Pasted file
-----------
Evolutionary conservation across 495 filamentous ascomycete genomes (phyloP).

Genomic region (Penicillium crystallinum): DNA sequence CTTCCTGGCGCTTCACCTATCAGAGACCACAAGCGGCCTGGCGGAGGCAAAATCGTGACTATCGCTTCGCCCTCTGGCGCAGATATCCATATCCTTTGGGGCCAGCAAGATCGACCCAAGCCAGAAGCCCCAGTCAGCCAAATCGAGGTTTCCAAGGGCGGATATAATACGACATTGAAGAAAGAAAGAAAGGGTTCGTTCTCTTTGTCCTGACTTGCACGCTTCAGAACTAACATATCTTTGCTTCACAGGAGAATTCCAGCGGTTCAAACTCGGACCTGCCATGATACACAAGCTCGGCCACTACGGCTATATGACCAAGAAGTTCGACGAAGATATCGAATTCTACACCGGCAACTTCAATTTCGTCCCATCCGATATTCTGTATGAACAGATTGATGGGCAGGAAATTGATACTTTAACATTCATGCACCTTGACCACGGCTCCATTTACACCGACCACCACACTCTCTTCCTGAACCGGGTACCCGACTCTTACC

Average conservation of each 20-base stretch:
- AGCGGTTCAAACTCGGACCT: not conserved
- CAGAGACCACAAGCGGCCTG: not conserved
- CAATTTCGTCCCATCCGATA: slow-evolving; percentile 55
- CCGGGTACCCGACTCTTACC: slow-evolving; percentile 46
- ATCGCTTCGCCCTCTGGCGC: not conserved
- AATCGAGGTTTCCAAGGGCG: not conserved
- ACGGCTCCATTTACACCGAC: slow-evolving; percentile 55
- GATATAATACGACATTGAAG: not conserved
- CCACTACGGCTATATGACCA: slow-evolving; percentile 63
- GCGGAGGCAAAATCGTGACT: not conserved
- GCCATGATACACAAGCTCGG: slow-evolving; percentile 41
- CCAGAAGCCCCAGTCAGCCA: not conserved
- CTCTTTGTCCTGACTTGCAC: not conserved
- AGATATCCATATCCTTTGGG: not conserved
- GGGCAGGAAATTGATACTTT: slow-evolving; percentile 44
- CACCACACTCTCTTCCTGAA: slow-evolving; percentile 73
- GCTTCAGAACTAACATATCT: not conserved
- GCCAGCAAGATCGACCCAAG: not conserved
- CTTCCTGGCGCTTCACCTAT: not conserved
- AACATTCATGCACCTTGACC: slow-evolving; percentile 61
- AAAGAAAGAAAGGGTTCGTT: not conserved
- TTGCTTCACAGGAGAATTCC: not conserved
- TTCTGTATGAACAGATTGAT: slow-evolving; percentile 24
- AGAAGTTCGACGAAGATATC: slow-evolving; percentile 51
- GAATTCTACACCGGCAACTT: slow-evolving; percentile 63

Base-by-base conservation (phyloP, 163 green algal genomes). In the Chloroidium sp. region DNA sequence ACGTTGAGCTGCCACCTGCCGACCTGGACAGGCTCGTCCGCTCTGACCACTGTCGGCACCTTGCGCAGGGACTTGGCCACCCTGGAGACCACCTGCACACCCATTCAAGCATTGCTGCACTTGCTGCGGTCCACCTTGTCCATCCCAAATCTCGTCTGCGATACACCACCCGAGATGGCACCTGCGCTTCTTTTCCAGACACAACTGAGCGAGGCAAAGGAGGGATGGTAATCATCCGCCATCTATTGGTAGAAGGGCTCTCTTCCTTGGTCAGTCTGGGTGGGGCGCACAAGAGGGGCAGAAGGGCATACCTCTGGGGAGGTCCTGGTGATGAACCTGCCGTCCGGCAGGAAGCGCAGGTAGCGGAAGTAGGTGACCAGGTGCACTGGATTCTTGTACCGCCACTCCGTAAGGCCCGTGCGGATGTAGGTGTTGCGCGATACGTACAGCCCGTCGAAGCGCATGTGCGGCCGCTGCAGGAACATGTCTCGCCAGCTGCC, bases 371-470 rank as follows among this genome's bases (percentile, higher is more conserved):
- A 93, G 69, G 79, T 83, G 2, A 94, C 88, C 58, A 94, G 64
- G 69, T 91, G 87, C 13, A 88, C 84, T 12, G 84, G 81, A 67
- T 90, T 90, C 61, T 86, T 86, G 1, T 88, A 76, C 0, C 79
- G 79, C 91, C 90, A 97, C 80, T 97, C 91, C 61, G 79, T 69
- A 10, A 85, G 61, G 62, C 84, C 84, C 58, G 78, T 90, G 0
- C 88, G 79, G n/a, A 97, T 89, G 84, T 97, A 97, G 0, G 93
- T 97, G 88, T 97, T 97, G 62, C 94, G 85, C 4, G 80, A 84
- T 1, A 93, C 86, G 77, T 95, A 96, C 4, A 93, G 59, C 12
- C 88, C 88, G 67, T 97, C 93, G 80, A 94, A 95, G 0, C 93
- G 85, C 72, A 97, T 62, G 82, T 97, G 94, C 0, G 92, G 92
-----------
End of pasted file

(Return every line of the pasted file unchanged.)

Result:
Evolutionary conservation across 495 filamentous ascomycete genomes (phyloP).

Genomic region (Penicillium crystallinum): DNA sequence CTTCCTGGCGCTTCACCTATCAGAGACCACAAGCGGCCTGGCGGAGGCAAAATCGTGACTATCGCTTCGCCCTCTGGCGCAGATATCCATATCCTTTGGGGCCAGCAAGATCGACCCAAGCCAGAAGCCCCAGTCAGCCAAATCGAGGTTTCCAAGGGCGGATATAATACGACATTGAAGAAAGAAAGAAAGGGTTCGTTCTCTTTGTCCTGACTTGCACGCTTCAGAACTAACATATCTTTGCTTCACAGGAGAATTCCAGCGGTTCAAACTCGGACCTGCCATGATACACAAGCTCGGCCACTACGGCTATATGACCAAGAAGTTCGACGAAGATATCGAATTCTACACCGGCAACTTCAATTTCGTCCCATCCGATATTCTGTATGAACAGATTGATGGGCAGGAAATTGATACTTTAACATTCATGCACCTTGACCACGGCTCCATTTACACCGACCACCACACTCTCTTCCTGAACCGGGTACCCGACTCTTACC

Average conservation of each 20-base stretch:
- AGCGGTTCAAACTCGGACCT: not conserved
- CAGAGACCACAAGCGGCCTG: not conserved
- CAATTTCGTCCCATCCGATA: slow-evolving; percentile 55
- CCGGGTACCCGACTCTTACC: slow-evolving; percentile 46
- ATCGCTTCGCCCTCTGGCGC: not conserved
- AATCGAGGTTTCCAAGGGCG: not conserved
- ACGGCTCCATTTACACCGAC: slow-evolving; percentile 55
- GATATAATACGACATTGAAG: not conserved
- CCACTACGGCTATATGACCA: slow-evolving; percentile 63
- GCGGAGGCAAAATCGTGACT: not conserved
- GCCATGATACACAAGCTCGG: slow-evolving; percentile 41
- CCAGAAGCCCCAGTCAGCCA: not conserved
- CTCTTTGTCCTGACTTGCAC: not conserved
- AGATATCCATATCCTTTGGG: not conserved
- GGGCAGGAAATTGATACTTT: slow-evolving; percentile 44
- CACCACACTCTCTTCCTGAA: slow-evolving; percentile 73
- GCTTCAGAACTAACATATCT: not conserved
- GCCAGCAAGATCGACCCAAG: not conserved
- CTTCCTGGCGCTTCACCTAT: not conserved
- AACATTCATGCACCTTGACC: slow-evolving; percentile 61
- AAAGAAAGAAAGGGTTCGTT: not conserved
- TTGCTTCACAGGAGAATTCC: not conserved
- TTCTGTATGAACAGATTGAT: slow-evolving; percentile 24
- AGAAGTTCGACGAAGATATC: slow-evolving; percentile 51
- GAATTCTACACCGGCAACTT: slow-evolving; percentile 63

Base-by-base conservation (phyloP, 163 green algal genomes). In the Chloroidium sp. region DNA sequence ACGTTGAGCTGCCACCTGCCGACCTGGACAGGCTCGTCCGCTCTGACCACTGTCGGCACCTTGCGCAGGGACTTGGCCACCCTGGAGACCACCTGCACACCCATTCAAGCATTGCTGCACTTGCTGCGGTCCACCTTGTCCATCCCAAATCTCGTCTGCGATACACCACCCGAGATGGCACCTGCGCTTCTTTTCCAGACACAACTGAGCGAGGCAAAGGAGGGATGGTAATCATCCGCCATCTATTGGTAGAAGGGCTCTCTTCCTTGGTCAGTCTGGGTGGGGCGCACAAGAGGGGCAGAAGGGCATACCTCTGGGGAGGTCCTGGTGATGAACCTGCCGTCCGGCAGGAAGCGCAGGTAGCGGAAGTAGGTGACCAGGTGCACTGGATTCTTGTACCGCCACTCCGTAAGGCCCGTGCGGATGTAGGTGTTGCGCGATACGTACAGCCCGTCGAAGCGCATGTGCGGCCGCTGCAGGAACATGTCTCGCCAGCTGCC, bases 371-470 rank as follows among this genome's bases (percentile, higher is more conserved):
- A 93, G 69, G 79, T 83, G 2, A 94, C 88, C 58, A 94, G 64
- G 69, T 91, G 87, C 13, A 88, C 84, T 12, G 84, G 81, A 67
- T 90, T 90, C 61, T 86, T 86, G 1, T 88, A 76, C 0, C 79
- G 79, C 91, C 90, A 97, C 80, T 97, C 91, C 61, G 79, T 69
- A 10, A 85, G 61, G 62, C 84, C 84, C 58, G 78, T 90, G 0
- C 88, G 79, G n/a, A 97, T 89, G 84, T 97, A 97, G 0, G 93
- T 97, G 88, T 97, T 97, G 62, C 94, G 85, C 4, G 80, A 84
- T 1, A 93, C 86, G 77, T 95, A 96, C 4, A 93, G 59, C 12
- C 88, C 88, G 67, T 97, C 93, G 80, A 94, A 95, G 0, C 93
- G 85, C 72, A 97, T 62, G 82, T 97, G 94, C 0, G 92, G 92